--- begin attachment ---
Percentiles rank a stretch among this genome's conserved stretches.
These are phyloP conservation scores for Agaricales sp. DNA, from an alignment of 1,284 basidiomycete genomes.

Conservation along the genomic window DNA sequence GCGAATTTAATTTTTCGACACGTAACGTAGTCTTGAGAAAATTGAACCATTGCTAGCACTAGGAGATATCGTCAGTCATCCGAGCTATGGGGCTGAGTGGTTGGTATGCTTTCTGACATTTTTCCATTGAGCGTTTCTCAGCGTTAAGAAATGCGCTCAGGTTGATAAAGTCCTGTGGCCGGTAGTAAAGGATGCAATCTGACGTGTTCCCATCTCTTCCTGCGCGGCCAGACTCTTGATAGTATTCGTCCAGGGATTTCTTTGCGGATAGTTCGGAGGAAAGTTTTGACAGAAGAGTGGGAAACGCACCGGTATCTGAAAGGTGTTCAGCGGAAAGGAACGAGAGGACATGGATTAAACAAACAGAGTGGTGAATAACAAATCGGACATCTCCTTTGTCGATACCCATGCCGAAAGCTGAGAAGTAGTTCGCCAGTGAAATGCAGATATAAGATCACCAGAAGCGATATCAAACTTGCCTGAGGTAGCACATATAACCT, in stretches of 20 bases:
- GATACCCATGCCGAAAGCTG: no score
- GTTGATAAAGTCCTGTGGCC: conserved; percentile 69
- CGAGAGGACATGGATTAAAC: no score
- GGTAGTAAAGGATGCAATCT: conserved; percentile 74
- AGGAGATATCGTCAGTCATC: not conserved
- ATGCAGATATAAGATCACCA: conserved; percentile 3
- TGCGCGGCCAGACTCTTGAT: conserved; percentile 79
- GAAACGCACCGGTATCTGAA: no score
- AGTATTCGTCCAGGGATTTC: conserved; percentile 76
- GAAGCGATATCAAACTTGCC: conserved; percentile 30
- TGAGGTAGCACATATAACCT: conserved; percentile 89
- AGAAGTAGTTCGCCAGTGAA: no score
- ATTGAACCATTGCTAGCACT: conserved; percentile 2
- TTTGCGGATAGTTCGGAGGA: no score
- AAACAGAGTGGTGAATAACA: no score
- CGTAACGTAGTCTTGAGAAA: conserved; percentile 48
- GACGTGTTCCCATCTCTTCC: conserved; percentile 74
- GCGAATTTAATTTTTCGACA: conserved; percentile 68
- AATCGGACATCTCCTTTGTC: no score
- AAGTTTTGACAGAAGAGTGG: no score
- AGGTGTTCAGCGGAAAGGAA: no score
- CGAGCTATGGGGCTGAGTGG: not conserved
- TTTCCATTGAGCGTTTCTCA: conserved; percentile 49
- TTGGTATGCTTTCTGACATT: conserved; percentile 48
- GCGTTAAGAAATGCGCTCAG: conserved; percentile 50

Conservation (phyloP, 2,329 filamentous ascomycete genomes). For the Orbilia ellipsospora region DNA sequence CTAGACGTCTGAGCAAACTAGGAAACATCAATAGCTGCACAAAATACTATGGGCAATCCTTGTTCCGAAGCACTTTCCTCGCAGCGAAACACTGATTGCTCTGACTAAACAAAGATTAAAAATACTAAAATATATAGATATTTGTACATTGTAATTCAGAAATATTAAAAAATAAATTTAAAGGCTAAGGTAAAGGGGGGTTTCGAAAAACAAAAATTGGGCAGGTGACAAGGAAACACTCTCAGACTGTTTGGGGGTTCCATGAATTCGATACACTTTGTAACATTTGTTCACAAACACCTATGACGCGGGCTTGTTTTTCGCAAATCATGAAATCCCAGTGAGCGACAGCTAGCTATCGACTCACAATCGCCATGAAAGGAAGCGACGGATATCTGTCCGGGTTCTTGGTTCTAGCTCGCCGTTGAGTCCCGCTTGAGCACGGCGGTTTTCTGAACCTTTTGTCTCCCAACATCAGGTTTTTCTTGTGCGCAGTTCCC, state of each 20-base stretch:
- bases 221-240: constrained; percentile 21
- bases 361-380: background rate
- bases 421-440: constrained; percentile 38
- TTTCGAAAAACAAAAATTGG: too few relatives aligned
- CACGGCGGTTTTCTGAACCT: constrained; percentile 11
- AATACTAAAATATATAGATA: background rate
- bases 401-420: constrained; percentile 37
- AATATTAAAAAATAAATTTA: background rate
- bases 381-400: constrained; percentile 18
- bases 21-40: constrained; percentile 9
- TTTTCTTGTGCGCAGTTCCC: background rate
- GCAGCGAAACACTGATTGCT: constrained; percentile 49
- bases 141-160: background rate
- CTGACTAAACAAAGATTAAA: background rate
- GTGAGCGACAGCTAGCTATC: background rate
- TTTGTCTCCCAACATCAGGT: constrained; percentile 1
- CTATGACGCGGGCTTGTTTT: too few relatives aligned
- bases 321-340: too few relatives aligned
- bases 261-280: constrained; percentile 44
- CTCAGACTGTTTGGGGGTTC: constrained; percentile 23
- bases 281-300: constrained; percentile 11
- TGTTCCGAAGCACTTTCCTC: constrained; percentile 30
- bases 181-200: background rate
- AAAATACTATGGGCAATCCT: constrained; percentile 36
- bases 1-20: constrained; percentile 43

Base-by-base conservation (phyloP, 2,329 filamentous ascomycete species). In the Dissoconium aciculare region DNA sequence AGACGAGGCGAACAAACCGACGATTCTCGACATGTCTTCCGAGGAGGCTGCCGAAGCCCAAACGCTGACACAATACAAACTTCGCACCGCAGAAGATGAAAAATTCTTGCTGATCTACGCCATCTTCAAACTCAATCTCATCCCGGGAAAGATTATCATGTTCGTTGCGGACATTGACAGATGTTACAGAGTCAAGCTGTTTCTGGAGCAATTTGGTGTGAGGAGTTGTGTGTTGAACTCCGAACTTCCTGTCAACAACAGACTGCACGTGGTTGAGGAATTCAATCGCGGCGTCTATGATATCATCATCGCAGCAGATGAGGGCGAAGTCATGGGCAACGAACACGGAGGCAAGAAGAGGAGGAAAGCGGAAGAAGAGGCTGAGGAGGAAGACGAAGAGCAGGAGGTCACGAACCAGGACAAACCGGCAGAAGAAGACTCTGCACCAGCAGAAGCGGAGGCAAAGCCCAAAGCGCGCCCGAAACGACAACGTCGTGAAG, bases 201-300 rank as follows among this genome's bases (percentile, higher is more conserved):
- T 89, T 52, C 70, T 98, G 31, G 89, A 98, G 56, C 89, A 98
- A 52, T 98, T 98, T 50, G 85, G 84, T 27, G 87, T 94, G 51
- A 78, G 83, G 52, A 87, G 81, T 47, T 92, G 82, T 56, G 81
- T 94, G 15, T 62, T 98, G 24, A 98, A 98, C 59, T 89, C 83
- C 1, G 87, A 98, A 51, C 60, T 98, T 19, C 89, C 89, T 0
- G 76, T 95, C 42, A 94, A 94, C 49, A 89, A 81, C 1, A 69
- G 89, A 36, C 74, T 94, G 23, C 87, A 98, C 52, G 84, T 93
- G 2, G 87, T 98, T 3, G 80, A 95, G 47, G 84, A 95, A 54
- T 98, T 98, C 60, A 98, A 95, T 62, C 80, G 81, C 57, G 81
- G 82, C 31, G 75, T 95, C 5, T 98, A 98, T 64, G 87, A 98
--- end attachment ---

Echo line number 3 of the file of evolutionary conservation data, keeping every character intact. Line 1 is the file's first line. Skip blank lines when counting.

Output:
Conservation along the genomic window DNA sequence GCGAATTTAATTTTTCGACACGTAACGTAGTCTTGAGAAAATTGAACCATTGCTAGCACTAGGAGATATCGTCAGTCATCCGAGCTATGGGGCTGAGTGGTTGGTATGCTTTCTGACATTTTTCCATTGAGCGTTTCTCAGCGTTAAGAAATGCGCTCAGGTTGATAAAGTCCTGTGGCCGGTAGTAAAGGATGCAATCTGACGTGTTCCCATCTCTTCCTGCGCGGCCAGACTCTTGATAGTATTCGTCCAGGGATTTCTTTGCGGATAGTTCGGAGGAAAGTTTTGACAGAAGAGTGGGAAACGCACCGGTATCTGAAAGGTGTTCAGCGGAAAGGAACGAGAGGACATGGATTAAACAAACAGAGTGGTGAATAACAAATCGGACATCTCCTTTGTCGATACCCATGCCGAAAGCTGAGAAGTAGTTCGCCAGTGAAATGCAGATATAAGATCACCAGAAGCGATATCAAACTTGCCTGAGGTAGCACATATAACCT, in stretches of 20 bases: